A few years ago, Maersk, the largest shipper of containers globally, decided to start focusing on their core activities: shipping and transporting goods, according to Edwin Visser, Trade & Commodity Finance Executive, and Wouter van den Bosch, Trade Finance Sales Executive for Maersk. The transport and logistics company asked itself the question: ‘What are our customers missing in the field of international trade?’ Financing turned out to be one such aspect.
Edwin and Wouter increasingly see that banks are less accommodating when financing the working capital of their customers, and that this creates a need for different kinds of financing. This allows Maersk to be distinctive with Maersk Trade Finance in the competitive transport sector. The financing mostly focuses on supplying working capital, and the goods transported by the company are the collateral in this.
Edwin Visser en Wouter van den Bosch, Maersk
Traditional financing of international trade is often taken care of with a Letter of Credit (L/C), or other agreements coupled to documents. This requires a lot of time, is labour intensive and has high costs. Because Maersk has mapped their trade flows and because the goods are physically transported by them and serve as collateral, the Maersk Trade Finance products are less dependent on documents and the use of L/C, for instance, can be avoided. “When a container is gate-in (received), financing can be started even before a Bill of Lading is drawn up,” Edwin says. An additional advantage is that during transport, Maersk has the management and control of the financed goods. Because of this, the option is technically created to finance stocks already in transport, and to minimise and manage transport risks.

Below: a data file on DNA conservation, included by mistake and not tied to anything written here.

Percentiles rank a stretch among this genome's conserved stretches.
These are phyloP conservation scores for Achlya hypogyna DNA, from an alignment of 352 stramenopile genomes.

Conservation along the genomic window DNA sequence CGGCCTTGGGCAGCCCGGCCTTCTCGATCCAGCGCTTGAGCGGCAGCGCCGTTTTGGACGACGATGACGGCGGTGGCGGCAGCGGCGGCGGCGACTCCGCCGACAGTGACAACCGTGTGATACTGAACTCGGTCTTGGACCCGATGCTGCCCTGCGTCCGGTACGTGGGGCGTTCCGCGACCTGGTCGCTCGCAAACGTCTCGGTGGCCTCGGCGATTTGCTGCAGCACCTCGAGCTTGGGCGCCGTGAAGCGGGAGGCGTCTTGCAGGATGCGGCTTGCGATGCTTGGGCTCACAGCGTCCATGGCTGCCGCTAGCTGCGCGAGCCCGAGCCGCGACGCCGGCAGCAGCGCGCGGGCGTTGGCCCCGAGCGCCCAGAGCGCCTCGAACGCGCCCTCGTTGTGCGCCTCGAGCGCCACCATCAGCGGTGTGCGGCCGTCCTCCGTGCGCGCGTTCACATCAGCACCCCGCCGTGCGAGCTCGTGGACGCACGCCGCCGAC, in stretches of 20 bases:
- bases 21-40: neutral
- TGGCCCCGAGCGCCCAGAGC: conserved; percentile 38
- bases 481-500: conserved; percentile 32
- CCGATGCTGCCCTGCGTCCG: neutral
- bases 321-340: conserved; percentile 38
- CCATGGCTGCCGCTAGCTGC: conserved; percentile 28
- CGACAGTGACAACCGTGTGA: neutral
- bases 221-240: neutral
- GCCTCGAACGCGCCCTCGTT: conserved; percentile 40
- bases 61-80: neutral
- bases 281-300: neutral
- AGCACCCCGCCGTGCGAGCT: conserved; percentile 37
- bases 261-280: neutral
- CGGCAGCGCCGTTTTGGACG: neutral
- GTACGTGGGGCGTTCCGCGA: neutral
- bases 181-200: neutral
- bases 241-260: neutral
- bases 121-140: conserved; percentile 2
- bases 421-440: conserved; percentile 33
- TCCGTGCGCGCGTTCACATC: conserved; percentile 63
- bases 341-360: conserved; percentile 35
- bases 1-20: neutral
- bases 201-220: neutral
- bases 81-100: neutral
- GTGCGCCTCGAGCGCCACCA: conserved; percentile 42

Maersk Trade Financing was developed in cooperation with customers three years ago, and was first launched in India. Wouter and Edwin have now noticed that there’s a lot of interest for this type of financing, and they mention they can finance more quickly than traditional channels. Maersk Trade Finance focuses on simplifying both the goods and money flows with digital products. The services are now also offered in countries including Singapore, the United Arab Emirates, the Netherlands, Spain, and as of recently Switzerland, the UK and Denmark. The financial solutions are developed to meet the specific needs of customers. The trade finance products have as their goal to help manage risks and provide access to additional working capital financing.
Wouter mentions that Maersk Trade Finance offers products for both importing and exporting customers, and also for cross-trade, in which case the goods don’t call in at the commercial enterprise, but are shipped directly from the seller in Africa, for example, to the eventual buyer in the Middle East. For importing companies in particular, the option to finance their sailing goods is a welcome addition to the financing often already in place. A major benefit of this type of financing is Maersk’s global network. “Because of our extensive network, we have a good image of the local situation, and we tend not to be afraid of anything,” Edwin concludes.